The discussion, then, revolves around the extent to which the two parties, Russia and America, are in compliance with the provisions of the Intermediate-Range Nuclear Forces Treaty of 1987, which required the destruction of medium and short range missiles and ordered that verification actually be completed four years from that date (1991). However, the lack of confidence and mutual uncertainty between the two contributed to the deepening of the rift and the trading of accusations in such a way that Washington said Moscow had conducted new tests on these types of ballistic missiles. Meanwhile, Moscow recently replied that the Americans were involved in these types of programs, particularly those of new generations like the Missile Defense Shield, for which some components have been erected in Eastern Europe while other parts have been set up in Turkey; not to mention the carrying by drones of weapons and missiles similar to those contained in the 1987 treaty.
So, are we facing another Cold War, coupled with a new arms race?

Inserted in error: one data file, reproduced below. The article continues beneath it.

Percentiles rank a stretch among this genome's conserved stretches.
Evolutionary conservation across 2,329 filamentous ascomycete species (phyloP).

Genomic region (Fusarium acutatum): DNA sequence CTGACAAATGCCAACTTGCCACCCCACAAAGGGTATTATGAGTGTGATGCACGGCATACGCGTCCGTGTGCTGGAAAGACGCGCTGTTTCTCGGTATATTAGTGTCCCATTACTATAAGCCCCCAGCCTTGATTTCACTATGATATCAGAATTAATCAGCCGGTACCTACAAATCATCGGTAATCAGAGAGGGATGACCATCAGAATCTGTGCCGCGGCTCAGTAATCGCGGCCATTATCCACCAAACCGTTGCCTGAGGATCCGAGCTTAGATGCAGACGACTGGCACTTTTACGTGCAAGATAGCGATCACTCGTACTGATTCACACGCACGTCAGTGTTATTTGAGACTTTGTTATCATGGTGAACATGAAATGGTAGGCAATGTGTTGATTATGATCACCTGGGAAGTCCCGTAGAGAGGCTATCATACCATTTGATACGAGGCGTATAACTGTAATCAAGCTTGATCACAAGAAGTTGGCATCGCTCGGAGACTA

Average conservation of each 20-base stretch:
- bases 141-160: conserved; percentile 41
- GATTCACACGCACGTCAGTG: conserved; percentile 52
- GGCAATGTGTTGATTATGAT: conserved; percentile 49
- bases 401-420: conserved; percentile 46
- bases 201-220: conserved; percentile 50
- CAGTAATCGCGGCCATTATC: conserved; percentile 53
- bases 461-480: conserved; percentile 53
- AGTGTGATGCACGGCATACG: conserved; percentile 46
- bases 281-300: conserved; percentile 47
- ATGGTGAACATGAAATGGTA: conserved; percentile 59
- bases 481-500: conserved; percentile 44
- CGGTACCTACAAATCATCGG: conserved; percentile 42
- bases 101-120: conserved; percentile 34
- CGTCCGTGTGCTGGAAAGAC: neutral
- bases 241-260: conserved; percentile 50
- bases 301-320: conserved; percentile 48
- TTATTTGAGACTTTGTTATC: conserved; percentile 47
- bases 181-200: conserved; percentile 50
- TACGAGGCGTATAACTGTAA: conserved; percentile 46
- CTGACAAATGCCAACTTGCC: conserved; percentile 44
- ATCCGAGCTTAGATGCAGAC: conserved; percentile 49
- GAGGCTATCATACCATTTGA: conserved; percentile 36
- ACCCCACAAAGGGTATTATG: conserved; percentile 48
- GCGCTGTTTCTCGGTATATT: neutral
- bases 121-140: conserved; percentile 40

It is naive to think in the first place that the “cold” had been buried in a final way. Proof that the Cold War hasn’t really ended can be seen in the U.S. militarization of international affairs and the aggressive tendency to interfere in the affairs of others and bring down regimes opposed to American policies; what the neo-conservatives brought about in the structure and principles of the international system over the past two decades following the fall of the Soviet Union and the emergence of Boris Yeltsin, who was notorious on the Russian scene for being uncontrolled politically, economically and security-wise; America’s wild and savage assault in order to NATO-ize Eastern Europe; and the siege and curtailment of Russia in an attempt to turn it into just an ordinary state.
As for the arms race, it has been there all along, as evidenced by the huge arms’ sales being carried out by the United States as well as Russia (in second place). As for the story about enhancing and modernizing military capabilities in terms of quantity and quality, well, it goes on openly and publicly in arms fairs and military industry exhibitions, but without ideological motives — which makes capitalist forces confused and curbs their aggression to some extent —and stems from nationalist and sovereign tendencies related to national pride, as well as a rejection of uncontrolled imperialist aggression, expansion, hostility and arrogance on multiple levels.
*Editor’s Note: BRICS is the acronym for the five emerging national economies of Brazil, Russia, India, China and South Africa. SCO is the acronym for the Shanghai Cooperation Organization.